Kitchen

Tojiro DP 8-inch Gyutou Chef’s Knife

img

Affordable entry into Japanese cutlery

The Tojiro DP 8″ Gyutou ($79) is a step up from stamped chef knives, and a nice entry into Japanese cutlery. Gyutous are the Japanese knife closest to a the traditional German-style chef’s knife, e.g., Wustof and Henckels. But there are a few differences. The Japanese blade is not as deep, so there is a bit less clearance for your fingers. It is also typically thinner, and uses a harder, more brittle steel. Tojiro makes a wide variety of knives. The DP line (for “decarburization prevention”) seems to be their workhorse line, meant for pros. These knives are made with VG-10 steel laminated with softer stainless steel for easier sharpening. The basic DPs have two or three layers, but there are models with Damascus (multi-layered) construction. Other lines use higher-end or at least more exotic steels (one even uses carbon steel, albeit a high grade.)

This particular knife was a Wirecutter runner-up, and half the price of their pick (a Mac.) I bought it on their recommendation, and have used it daily for two years. (I also have a decent German-style chef’s knife that I will use for comparison.)

Advantages:

  • The Tojiro’s thinner blade generally makes it a better slicer, especially of thick, tough materials like winter squash, which can bind a thicker blade. It glides through crusty bread, which thicker knives might crush. The thinner blade also makes the knife lighter and more agile.
  • The edge does seem harder. My other chef’s knife will have a visible roll on the edge after moderate use, but the Tojiro will not. It still requires occasional sharpening, of course.
  • The handle is a plastic composite, basic but nicely shaped. It feels secure and comfortable.
  • This particular knife is kind of a hybrid between traditional Japanese knives and German-style knives: it is beveled on both sides, it has a bolster (where the steel is thicker), and it is made with stainless steel. That makes it easier to adapt to it, if you are used to Euro-style knives. Ultra-traditional Japanese knives would be forged from carbon steel, beveled only on one side, and might have a simple wood handle stuck onto a rattail tang, with no bolster at all, as if the blade were just stamped from sheet metal (though it wasn’t).
  • It can be made crazy sharp. Mine was sharp enough to use out of the box, but when I sharpened it for the first time (using water stones), it became kind of ridiculous. I could make cucumber slices thin enough to see through. When I tried shaving some hair off my arm, I actually gave myself a minuscule nick, and didn’t even feel it.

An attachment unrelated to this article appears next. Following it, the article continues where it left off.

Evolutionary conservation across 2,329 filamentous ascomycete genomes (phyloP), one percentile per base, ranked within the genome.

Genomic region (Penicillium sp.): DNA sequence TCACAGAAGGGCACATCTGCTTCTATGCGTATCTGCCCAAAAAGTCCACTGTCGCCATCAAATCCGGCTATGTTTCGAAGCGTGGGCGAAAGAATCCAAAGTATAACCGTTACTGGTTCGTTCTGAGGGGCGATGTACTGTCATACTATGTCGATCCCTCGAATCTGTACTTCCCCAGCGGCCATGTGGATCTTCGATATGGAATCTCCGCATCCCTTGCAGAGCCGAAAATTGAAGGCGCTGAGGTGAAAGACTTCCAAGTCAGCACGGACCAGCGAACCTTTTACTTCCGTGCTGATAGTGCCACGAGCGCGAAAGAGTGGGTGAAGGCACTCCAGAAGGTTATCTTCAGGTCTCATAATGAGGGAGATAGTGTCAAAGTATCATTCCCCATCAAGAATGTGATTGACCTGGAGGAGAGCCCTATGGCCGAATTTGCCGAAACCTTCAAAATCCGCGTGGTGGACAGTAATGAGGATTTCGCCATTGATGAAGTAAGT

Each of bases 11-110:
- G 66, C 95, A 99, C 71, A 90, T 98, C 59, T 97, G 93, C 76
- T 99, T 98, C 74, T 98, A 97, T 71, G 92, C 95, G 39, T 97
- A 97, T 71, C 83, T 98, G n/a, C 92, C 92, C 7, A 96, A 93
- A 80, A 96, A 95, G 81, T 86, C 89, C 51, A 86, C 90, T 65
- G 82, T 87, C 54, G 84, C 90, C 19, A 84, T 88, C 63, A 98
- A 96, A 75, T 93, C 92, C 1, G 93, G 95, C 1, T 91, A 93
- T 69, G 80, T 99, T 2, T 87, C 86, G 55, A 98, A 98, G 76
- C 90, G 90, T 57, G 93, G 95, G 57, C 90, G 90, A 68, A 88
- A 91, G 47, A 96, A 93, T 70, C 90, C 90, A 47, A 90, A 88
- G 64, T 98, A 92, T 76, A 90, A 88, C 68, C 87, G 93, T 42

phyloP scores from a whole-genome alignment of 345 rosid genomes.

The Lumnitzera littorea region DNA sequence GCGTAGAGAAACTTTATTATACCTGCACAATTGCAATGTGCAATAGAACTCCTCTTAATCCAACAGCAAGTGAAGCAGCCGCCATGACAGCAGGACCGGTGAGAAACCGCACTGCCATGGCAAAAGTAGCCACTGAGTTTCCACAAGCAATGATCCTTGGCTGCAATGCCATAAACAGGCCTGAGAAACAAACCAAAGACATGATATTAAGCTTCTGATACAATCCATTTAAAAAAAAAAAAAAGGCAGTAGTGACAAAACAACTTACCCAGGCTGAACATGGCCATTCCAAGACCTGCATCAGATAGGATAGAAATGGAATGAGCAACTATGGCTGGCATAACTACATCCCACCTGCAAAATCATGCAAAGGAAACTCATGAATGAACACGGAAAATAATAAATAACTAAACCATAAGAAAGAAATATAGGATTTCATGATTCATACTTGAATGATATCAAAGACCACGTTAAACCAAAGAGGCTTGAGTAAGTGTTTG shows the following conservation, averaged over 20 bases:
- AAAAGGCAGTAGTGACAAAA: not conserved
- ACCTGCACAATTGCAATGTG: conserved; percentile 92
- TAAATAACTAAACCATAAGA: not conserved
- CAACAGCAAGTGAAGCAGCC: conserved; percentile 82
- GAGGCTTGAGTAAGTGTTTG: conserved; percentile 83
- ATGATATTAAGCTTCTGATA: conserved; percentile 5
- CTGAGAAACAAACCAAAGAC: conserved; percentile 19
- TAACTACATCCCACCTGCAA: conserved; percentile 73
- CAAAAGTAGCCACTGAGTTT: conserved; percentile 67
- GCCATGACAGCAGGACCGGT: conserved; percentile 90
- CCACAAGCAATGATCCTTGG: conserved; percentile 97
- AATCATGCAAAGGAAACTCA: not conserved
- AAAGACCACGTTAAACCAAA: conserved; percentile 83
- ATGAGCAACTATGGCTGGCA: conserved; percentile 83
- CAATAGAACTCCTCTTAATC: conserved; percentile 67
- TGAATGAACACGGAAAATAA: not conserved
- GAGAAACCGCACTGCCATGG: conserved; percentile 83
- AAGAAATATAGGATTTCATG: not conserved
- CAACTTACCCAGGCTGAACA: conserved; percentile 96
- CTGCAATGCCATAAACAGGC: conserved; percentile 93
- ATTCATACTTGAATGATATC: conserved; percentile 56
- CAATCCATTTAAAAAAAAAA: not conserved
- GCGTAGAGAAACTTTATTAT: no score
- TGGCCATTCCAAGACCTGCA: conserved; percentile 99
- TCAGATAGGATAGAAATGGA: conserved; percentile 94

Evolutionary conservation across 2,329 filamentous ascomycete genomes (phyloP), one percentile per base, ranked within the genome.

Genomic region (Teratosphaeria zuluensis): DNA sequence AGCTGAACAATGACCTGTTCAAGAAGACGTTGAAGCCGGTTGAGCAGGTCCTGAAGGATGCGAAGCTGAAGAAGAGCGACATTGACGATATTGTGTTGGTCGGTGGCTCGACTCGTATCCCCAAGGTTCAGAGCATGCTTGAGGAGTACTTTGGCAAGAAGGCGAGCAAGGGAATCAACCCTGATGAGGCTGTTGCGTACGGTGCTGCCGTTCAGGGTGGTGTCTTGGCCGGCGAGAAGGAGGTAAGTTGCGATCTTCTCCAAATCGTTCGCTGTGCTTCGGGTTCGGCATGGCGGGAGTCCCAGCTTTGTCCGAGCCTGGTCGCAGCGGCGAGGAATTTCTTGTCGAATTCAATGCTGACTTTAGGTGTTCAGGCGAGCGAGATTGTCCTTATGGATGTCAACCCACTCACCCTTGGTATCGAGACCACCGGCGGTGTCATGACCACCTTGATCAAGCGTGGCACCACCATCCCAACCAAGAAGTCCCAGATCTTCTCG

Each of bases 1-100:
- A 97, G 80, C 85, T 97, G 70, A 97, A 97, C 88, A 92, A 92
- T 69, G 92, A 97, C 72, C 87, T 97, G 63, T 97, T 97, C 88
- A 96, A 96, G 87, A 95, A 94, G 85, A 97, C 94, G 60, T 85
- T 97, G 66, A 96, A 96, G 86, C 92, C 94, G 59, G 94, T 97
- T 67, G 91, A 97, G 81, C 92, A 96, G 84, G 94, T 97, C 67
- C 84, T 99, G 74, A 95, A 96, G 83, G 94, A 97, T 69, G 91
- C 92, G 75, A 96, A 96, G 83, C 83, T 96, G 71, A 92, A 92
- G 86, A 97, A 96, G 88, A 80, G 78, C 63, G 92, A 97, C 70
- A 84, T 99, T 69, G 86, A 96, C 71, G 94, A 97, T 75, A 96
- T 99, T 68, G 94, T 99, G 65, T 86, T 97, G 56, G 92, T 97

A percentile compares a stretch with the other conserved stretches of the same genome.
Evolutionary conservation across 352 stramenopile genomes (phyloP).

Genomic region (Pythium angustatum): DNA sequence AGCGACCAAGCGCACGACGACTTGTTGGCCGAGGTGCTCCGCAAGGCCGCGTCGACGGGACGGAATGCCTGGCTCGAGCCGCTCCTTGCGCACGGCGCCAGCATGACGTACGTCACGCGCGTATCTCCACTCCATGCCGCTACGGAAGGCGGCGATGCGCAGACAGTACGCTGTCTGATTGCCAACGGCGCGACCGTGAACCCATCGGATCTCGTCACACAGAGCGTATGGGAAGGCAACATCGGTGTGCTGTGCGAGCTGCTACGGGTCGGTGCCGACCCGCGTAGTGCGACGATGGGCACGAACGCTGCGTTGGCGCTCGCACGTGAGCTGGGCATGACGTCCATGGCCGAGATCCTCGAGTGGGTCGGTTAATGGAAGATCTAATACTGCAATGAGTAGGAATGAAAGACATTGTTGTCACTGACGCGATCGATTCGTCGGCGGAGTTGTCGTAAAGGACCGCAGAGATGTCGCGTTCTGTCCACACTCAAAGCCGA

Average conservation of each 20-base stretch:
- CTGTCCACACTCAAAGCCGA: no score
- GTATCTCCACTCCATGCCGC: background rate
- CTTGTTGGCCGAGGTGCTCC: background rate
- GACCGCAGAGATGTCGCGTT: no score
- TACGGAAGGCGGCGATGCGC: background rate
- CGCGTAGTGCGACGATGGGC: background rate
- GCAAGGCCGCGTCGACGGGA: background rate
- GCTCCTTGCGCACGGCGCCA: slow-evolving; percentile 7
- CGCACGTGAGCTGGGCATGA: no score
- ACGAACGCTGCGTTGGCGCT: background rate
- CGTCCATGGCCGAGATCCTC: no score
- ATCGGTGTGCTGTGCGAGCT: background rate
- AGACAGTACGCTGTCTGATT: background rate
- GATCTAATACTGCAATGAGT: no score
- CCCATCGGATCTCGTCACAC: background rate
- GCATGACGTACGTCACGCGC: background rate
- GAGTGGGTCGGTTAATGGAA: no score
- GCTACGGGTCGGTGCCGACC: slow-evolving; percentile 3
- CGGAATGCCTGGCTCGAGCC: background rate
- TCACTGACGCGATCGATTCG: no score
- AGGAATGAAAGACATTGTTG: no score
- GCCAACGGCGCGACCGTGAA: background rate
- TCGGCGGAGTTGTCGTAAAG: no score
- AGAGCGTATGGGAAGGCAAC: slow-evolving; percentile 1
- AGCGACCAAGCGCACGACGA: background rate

• It is reasonably priced. The price seems to have gone up recently. I got mine for $50, and thought it was a stone bargain. Now it is about $80, which is still a good price.

Disadvantages:

  • The thinner, harder blade is a little less durable than a hefty Euro-style knife. A few people report tiny chips in the edge when used for hard duty. So I don’t use it to split chicken bones. I don’t scrape the edge across the board to move stuff into the pan, I use the spine of the knife. So in that way, it might be a tad less versatile than German-style knives.
  • The blade is less deep (from spine to edge) than a German-style, so your knuckles can sometimes contact the counter. But 1) supposedly Japanese knives call for a different cutting movement which would prevent that; 2) a cutting board or just leaving your hand past the edge of the counter would prevent that too. I don’t pay attention to technique, and it rarely is an issue for me.
  • The bolster (the thickened part of the blade) is just an extension of the handle, as seems to be traditional for Japanese knives. That means you don’t have the sharpening issues near the heel that you might get with a full-bolster knife, but it also means that if you use a pinch grip, part of the blade can dig into your middle finger a bit. That part isn’t sharp, but it might be uncomfortable in long cutting sessions (like, over an hour.) You can always round that corner off with a bit of wet-dry sandpaper.

Conclusion:

I have found I reach for this knife more often than my old chef’s knife. It is lighter, sharper, and just more fun to use. For knife nerds, it is an entry into Japanese cutlery, but for the rest of us just starting to pay attention to cooking tools, it is a significant step up.

-- Karl Chwe 08/9/18